Field of Dreams

October 25, 2016  •  1 Comment

Wrigley Field was on my mother's bucket list for as long as I can remember. Sadly, she never made it to the friendly confines. My whole life, and hers, we cheered for the Cubs together. Whether they were winning or not. I think maybe that's something a lot of sports fans don't understand about the Cubs. This has not been 108 years of disappointment or pain. It's 108 years of love, of dedication, and of unbridled optimism. It's about never giving up. Never knowing failure. The 2016 Cubs just so happen to be the best team in baseball, and the mood throughout Wrigleyville is electric as you can imagine. In September I decided to take a trip to the friendly confines so I could be a part of this magical season in person. Along with a lifetime of memories, I was rewarded with this sunset. You should know, I am an artist 100% because of my mother, my blind mother who taught me how to see. I learned at a young age that although she is blind I had the ability to show her the beauty of the world through my eyes, to see for her. Thanks to her I've built my life around showing the world the beauty I see in things that others typically miss. Not everyone can see sports the way a Cubs fan does, but for those of you who have yet to experience it, here is sunset over Wrigley Field through the eyes of a fan. Embrace the moment.  © Bill RushField of Dreams © Bill Rush

The 2016 World Series is the culmination of America's last great sports story.  The team is young, fresh, talented. They are not underdogs, they are the best team in baseball. This story isn't about The Cubs, it's about their fans. Through generations, fans of the Chicago Cubs have been the most loyal and devoted supporters of any sport in history. Long after Hank Aaron's 755th home run or Peyton Manning's second super bowl ring, Cubs fans continue to pile into their 100 year old stadium in the center of a neighborhood named for them, the heart of Wrigleyville.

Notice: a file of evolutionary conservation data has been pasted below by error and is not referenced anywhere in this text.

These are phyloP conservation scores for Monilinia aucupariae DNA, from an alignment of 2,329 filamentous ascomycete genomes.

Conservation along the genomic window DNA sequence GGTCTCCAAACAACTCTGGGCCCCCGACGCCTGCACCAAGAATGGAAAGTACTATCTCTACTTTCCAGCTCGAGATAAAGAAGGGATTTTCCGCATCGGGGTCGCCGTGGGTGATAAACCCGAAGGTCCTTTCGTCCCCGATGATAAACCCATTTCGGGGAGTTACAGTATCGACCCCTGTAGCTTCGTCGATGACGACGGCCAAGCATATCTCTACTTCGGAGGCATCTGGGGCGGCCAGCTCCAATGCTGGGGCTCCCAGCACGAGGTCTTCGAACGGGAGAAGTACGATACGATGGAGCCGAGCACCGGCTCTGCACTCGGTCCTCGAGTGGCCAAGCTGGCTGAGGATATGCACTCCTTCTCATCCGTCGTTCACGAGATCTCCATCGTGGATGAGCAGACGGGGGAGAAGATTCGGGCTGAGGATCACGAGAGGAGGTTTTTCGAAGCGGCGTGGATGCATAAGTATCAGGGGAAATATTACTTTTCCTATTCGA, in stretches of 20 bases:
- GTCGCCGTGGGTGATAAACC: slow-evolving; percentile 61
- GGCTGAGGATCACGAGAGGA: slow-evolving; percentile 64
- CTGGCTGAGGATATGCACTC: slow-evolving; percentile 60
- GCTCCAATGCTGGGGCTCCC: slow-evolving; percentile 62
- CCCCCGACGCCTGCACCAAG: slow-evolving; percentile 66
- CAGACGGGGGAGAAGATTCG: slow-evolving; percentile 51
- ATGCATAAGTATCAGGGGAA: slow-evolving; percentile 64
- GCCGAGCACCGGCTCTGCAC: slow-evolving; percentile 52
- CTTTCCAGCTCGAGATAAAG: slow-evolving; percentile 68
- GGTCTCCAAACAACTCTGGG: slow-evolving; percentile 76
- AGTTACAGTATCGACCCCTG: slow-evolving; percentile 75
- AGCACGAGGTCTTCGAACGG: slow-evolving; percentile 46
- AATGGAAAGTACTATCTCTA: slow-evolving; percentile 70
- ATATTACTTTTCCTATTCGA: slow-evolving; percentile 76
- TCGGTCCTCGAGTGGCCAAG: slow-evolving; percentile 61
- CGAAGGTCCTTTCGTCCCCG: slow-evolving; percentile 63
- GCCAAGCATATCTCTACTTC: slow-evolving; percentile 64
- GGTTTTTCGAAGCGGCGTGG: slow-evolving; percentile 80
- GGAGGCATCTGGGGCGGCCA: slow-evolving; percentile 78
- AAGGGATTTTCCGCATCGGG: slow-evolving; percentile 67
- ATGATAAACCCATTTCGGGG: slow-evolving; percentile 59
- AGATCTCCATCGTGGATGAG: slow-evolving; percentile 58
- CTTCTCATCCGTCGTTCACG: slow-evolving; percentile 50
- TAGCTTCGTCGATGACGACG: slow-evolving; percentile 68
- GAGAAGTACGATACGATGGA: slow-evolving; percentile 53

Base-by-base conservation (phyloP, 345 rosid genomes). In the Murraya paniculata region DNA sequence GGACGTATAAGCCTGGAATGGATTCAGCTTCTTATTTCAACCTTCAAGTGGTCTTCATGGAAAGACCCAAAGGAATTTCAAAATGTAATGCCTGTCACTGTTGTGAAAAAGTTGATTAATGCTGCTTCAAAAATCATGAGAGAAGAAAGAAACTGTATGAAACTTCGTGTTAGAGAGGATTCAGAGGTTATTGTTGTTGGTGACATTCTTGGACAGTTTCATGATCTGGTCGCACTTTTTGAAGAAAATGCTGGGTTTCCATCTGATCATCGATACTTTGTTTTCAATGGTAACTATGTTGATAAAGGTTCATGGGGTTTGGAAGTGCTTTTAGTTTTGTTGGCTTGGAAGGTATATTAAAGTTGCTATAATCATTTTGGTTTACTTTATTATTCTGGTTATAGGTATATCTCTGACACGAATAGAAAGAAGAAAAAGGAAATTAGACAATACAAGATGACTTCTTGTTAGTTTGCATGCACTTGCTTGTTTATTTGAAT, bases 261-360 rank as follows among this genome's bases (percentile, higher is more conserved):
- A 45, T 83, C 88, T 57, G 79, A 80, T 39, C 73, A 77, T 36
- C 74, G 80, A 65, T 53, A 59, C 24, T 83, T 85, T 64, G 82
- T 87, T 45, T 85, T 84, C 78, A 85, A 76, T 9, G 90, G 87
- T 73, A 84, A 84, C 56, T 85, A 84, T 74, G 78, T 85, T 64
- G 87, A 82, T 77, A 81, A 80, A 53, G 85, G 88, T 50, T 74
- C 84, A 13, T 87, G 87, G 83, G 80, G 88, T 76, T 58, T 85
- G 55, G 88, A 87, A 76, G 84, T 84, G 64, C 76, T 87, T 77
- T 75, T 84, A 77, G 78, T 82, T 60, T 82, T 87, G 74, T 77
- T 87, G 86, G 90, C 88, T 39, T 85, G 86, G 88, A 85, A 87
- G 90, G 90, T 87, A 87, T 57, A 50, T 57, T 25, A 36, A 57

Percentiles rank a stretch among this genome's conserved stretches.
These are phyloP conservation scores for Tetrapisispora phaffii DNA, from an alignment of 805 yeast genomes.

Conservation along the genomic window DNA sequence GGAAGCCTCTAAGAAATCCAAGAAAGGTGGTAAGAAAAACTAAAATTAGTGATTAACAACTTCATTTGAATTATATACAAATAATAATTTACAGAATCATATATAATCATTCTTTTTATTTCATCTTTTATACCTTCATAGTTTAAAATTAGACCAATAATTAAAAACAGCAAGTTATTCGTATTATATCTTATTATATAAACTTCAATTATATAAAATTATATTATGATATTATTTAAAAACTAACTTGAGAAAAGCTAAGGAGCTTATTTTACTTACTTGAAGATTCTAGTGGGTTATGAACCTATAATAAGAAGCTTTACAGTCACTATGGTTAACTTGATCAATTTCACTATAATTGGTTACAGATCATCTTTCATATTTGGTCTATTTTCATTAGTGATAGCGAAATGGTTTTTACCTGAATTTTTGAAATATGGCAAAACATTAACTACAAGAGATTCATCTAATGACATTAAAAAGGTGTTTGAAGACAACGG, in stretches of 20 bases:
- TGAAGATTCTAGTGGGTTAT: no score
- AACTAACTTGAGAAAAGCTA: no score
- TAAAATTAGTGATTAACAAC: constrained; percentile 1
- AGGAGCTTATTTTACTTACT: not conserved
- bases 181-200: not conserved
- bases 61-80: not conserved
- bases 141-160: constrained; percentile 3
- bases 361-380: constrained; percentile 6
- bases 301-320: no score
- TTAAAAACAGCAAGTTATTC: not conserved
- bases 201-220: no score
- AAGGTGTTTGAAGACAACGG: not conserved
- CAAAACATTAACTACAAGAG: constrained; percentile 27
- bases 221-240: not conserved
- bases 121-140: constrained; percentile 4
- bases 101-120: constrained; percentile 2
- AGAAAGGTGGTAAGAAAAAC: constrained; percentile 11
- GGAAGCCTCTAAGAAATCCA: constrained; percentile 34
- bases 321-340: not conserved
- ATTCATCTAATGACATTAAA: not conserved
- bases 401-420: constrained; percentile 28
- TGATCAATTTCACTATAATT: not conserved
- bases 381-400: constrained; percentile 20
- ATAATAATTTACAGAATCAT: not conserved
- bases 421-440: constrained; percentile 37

My mother didn't live to reap the rewards of this devotion, and she never needed to. She just loved the Cubs. On the 100th anniversary of Wrigley Field I spread her ashes in the left field ivy, completing her bucket list dreams on her behalf. Saturday was the 3 year anniversary of her death, October 22nd. I sat, in a crowded bar in Atlanta Georgia called The Black Bear, known as THE place to be for Chicago sports in Atlanta. I watched with hundreds of dedicated Cubs fans as the team masterfully shut down the LA Dodgers for the final time. And as the world class infield rang up that final double play, officially sending the Cubs to the World Series for the first time since 1945, our little bar erupted with more passion and joy than any mere game can justifiably conjure. There was no fighting it, the tears flowed down my cheeks, and as I tried in vain to fight them back I looked around the bar and was surrounded by countless other grown men doing the very same thing. Tears of joy, tears that our loved ones weren't here to share it with us, tears that somehow we feel their presence anyway. I bonded with a new friend named Kevin in that bar, his brother died of a heart attack earlier this year after decades of Cubs games together. Kevin and I shared a tearful embrace in this moment that will live in both our hearts forever. The moment the Cubs achieved something never before done during my mother's or his brother's lifetimes, we celebrate in their honor and find a bond in what this all means. The coming days are filled with "if only ______ had seen this" and "just once before I die" tales throughout the media. It's not about the dominance of the players, it's the accomplishment for the fans. There is no dedication on earth like that of a Cubs fan. This is why Wrigley Field is my field of dreams.


This is "it". You need to be doing more of this. Travel, take pictures, share your stories. This is who you are. Embrace it and share your gift.
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